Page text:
Keep Kids Active this Summer
With the school year complete, kids are excited to relax after a year of hard work, learning and extracurricular activities. However, this may lead to the temptation of sitting on the couch watching TV or playing on a computer or mobile device.
In fact, a recent survey conducted by the Let’s Play initiative found that only 33 percent of children participate in daily active play, and for 30 minutes less than the U.S. Centers for Disease Control and Prevention recommends. It’s important for kids to get daily active play because it contributes to their physical, emotional and social development, and helps them maintain a healthy lifestyle.
To ensure kids get the active play they need this summer, try boosting their playtime with these tips:
Make playtime family time. According to the Let’s Play survey, in general, year-over-year younger children’s active play time is more likely to be impacted by busy family schedules. To make sure your family is getting the physical activity they need, find windows within your busy schedule to fit in some play, even if it’s just a brief break. For example, rather than asking about your children’s days at the dinner table, take a pre-dinner family walk to hear more while getting in some steps.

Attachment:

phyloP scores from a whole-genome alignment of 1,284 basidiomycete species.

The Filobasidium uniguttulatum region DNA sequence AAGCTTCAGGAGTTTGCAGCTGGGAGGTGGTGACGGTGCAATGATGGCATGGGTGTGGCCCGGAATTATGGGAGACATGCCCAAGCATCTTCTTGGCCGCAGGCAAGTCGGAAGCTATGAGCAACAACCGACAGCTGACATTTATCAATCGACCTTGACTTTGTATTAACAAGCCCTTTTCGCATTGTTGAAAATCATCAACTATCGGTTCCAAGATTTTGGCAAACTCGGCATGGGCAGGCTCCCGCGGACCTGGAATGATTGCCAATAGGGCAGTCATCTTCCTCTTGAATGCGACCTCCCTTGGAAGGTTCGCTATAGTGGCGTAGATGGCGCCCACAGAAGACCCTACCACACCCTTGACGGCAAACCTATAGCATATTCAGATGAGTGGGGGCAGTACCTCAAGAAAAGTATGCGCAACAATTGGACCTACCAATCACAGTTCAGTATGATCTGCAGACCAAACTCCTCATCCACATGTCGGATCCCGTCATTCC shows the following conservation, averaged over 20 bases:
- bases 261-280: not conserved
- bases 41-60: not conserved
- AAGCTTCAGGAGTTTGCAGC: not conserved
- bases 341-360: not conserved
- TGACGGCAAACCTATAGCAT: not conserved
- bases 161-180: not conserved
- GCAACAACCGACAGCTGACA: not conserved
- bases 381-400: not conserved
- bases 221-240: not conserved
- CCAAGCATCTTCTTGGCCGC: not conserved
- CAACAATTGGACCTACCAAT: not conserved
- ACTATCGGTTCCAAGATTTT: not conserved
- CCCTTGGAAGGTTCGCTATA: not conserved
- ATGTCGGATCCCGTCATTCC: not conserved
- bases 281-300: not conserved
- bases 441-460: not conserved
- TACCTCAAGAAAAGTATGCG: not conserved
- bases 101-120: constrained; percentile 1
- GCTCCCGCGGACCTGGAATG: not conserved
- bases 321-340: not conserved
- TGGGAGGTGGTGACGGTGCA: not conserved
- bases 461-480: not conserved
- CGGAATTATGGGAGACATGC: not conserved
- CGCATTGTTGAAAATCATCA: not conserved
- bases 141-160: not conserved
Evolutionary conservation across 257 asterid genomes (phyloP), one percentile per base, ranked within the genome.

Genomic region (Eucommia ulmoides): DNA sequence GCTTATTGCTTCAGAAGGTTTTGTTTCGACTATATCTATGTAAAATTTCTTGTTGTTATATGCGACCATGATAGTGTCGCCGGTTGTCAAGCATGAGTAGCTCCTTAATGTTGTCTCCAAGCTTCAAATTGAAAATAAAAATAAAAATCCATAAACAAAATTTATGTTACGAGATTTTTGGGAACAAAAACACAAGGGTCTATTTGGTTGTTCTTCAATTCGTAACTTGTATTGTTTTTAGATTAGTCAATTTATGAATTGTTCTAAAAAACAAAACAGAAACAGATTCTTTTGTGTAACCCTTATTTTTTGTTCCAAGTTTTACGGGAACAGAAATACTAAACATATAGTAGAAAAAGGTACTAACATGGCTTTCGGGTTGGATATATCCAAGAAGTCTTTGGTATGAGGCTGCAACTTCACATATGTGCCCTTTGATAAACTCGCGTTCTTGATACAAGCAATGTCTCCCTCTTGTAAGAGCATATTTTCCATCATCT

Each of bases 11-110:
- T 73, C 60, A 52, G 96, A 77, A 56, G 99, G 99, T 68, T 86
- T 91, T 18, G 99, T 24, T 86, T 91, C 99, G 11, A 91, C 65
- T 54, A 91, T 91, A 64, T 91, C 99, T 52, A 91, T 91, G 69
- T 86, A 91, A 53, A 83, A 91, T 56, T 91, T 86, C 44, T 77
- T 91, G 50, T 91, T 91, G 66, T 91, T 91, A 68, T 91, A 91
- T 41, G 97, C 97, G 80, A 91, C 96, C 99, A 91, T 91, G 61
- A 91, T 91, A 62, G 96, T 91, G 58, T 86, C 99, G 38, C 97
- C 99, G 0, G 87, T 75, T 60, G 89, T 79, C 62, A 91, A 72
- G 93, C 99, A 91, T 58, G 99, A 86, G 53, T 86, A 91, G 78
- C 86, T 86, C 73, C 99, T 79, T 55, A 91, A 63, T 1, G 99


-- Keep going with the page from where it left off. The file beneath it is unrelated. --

Create summer structure. Without structured school days, kids may get too comfortable sitting inside playing video games. An American Academy of Pediatrics study shows that rather than playing outside, kids are spending an average of seven hours per day on entertainment media and other electronic devices. It’s important to let your children have downtime during the summer but setting up weekly family playdates will give them something to look forward to while keeping them active. This could be a weekly family bike ride around the neighborhood, a game of catch or capture-the-flag.
Creativity is key. Summer means longer days, more hours of sunlight and more opportunities to be outside. Get creative when motivating your kids to be active. For example, take a daily activity like walking the dog and turn it into a scavenger hunt by drawing up a treasure map of things your children should find on their walk, such as a pine cone, flower, blue car and other items around the neighborhood.
Host backyard playdates. Playing is always more fun with friends. According to the Let’s Play study, longer stretches of active play are more likely to occur with friends or siblings. Round up kids from your neighborhood to get together for a different activity each week, such as an obstacle course or hide and seek. This allows your children to socialize and be active for an extended period of time.
Looking for a list of local activities to keep your kids busy? Check out our recommendations here!